Published: Wed, October 09, 2019

South Asia region Al-Qaeda chief killed in Afghanistan

South Asia region Al-Qaeda chief killed in Afghanistan

Asim Omar was killed alongside six of his fellow terrorists from the organization in a September 23 attack, Afghanistan's National Directorate for Security revealed Tuesday.

Meanwhile, Hindustan Times has described Omar as an India-born terrorist who led al-Qaeda in the Indian Subcontinent (AQIS) since its creation in 2014.

Al-Qaeda leader Ayman al-Zawahiri had announced the formation of the AQIS to get rid of the fight to India, Myanmar and Bangladesh in a video message in September 2014. In 2014, he headed al-Qaida in the Indian Subcontinent, or AQIS.

While U.S. officials believe al-Qaida in Afghanistan to be a considerably smaller force than the Taliban, unilateral and joint U.S. and Afghan raids continue to target the group as part of a counterterrorism mission there.

Last month a magnetic explosive device attached to a minibus belonging to the same university detonated, killing the driver.

But the Taliban denied the news. The head of the Al Qaeda in the Indian Subcontinent died in a raid on a Taliban compound in the Helmand province.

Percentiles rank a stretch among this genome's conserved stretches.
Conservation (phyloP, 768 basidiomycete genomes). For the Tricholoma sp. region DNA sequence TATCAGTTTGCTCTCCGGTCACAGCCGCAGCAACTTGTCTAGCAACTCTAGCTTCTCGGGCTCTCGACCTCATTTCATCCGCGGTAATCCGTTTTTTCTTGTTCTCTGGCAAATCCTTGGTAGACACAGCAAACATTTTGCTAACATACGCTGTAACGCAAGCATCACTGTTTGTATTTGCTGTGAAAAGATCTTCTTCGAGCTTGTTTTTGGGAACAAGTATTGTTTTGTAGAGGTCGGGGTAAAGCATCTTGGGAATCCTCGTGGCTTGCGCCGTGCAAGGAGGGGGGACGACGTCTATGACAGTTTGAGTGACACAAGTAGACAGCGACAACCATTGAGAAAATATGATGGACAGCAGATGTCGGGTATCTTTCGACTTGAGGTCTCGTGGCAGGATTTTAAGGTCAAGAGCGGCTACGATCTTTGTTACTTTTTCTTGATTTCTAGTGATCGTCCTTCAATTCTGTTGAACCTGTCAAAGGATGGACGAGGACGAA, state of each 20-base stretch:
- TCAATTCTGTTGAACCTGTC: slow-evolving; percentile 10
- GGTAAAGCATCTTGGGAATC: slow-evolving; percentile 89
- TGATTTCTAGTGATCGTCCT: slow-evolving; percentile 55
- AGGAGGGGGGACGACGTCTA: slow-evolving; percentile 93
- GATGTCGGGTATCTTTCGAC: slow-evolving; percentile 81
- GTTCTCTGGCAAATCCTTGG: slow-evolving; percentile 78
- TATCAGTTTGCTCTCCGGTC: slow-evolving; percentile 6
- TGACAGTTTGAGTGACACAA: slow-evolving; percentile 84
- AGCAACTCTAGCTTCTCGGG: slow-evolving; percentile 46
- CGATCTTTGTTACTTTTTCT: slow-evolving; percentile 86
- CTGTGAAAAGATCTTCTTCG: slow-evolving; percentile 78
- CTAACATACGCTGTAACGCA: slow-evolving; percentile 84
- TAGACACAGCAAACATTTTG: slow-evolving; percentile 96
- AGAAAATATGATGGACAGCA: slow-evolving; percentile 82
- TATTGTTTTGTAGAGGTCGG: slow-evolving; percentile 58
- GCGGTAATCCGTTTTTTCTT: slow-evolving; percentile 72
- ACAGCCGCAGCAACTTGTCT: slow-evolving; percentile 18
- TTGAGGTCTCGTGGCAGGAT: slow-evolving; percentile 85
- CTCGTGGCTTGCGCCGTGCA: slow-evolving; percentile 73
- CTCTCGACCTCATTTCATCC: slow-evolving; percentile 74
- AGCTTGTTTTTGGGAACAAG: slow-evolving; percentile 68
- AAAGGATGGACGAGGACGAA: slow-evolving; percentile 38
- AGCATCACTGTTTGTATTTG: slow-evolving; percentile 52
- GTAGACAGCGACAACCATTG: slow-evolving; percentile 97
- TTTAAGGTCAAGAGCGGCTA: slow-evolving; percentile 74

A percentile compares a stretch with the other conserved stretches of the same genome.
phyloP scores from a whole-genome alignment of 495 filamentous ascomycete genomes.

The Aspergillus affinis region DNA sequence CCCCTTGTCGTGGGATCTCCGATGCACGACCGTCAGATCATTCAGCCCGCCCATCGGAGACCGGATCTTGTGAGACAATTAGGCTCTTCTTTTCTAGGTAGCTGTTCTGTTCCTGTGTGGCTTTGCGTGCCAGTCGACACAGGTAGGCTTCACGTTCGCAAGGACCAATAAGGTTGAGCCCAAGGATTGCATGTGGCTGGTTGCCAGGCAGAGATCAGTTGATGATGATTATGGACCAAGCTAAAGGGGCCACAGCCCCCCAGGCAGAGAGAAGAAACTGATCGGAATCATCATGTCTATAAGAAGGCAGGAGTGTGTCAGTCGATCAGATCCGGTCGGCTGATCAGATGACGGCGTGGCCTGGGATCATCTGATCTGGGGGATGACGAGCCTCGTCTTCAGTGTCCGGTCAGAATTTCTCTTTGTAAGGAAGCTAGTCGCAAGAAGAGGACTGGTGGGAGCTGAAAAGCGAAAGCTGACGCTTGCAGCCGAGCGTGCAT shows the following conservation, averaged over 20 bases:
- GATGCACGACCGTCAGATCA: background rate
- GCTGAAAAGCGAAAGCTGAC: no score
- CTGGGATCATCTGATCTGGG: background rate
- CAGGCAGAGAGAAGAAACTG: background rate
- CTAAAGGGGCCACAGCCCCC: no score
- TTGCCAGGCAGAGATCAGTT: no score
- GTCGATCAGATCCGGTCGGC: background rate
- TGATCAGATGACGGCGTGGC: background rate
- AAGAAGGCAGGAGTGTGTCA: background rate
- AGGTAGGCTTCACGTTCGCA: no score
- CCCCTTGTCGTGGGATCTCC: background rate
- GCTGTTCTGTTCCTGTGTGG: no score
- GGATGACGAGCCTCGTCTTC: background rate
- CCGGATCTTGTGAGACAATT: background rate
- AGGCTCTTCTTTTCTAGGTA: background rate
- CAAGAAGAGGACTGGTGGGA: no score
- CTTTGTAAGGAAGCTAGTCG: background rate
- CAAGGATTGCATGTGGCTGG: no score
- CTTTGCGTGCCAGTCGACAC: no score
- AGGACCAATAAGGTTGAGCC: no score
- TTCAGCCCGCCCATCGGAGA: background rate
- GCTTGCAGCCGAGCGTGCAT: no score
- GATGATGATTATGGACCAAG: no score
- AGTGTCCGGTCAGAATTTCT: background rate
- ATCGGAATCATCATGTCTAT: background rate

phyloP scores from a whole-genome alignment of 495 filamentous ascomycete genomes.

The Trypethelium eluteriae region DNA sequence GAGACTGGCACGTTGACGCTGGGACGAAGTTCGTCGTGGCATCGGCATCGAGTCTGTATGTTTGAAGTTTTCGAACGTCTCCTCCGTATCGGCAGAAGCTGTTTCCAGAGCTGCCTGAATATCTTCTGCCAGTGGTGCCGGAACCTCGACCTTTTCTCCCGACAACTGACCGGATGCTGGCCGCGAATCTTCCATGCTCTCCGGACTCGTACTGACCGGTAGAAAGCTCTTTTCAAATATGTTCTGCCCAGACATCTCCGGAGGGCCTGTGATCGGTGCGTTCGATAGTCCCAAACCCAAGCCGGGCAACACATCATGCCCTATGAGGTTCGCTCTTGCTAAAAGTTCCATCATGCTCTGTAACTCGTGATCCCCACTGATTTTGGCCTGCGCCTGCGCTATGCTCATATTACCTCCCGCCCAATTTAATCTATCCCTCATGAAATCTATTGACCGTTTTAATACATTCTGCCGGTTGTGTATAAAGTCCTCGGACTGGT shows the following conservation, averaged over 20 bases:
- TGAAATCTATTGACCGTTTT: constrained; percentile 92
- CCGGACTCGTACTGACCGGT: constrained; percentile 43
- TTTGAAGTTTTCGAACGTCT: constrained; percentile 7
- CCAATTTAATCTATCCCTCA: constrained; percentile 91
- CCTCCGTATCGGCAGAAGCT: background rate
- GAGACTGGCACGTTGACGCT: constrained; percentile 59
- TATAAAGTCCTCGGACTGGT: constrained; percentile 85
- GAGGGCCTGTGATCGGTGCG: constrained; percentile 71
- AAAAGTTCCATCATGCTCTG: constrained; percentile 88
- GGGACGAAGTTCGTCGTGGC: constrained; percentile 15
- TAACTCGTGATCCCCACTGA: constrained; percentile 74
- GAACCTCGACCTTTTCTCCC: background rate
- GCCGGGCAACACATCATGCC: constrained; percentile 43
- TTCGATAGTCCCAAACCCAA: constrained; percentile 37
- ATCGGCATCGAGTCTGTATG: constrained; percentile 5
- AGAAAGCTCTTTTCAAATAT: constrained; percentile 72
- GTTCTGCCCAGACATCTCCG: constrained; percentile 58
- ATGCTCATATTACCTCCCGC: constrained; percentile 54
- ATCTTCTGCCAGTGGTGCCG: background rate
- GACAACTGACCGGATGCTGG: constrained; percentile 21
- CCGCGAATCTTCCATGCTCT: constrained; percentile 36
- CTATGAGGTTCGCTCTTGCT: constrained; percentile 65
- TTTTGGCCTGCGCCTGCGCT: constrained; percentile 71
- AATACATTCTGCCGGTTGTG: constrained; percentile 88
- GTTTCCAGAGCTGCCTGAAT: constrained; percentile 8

Authorities said they would look into reports that 40 civilians, including children, were killed in an air strike during the operation.

TOLO news reported that Omar was killed along with six other "Al Qaeda members", who had been embedded inside a "Taliban compound" in Musa Qala.

- NDS Afghanistan (@NDSAfghanistan) October 8, 20192/2: Omar, a #Pakistani citizen, was #killed along with six other AQIS members, a lot of them Pakistani.

At least 40 people attending a wedding party in the area were killed on the same day, according to provincial officials, in the US airstrikes.

Under a stalled withdrawal plan negotiated between the United States and the Taliban, Washington agreed to pull troops from Afghanistan if the insurgents abided by security guarantees and cut all ties with Al-Qaeda.

U.S. -Taliban peace talks are now tabled. This was one of the main US demands during the peace negotiations with the Taliban that US President Donald Trump declared to be "dead" last month. It was meant to take the fight beyond the central group's mountain strongholds, into Myanmar and India.

A Pakistani intelligence official also said Umar had travelled to Syria, though it was not possible to confirm this.

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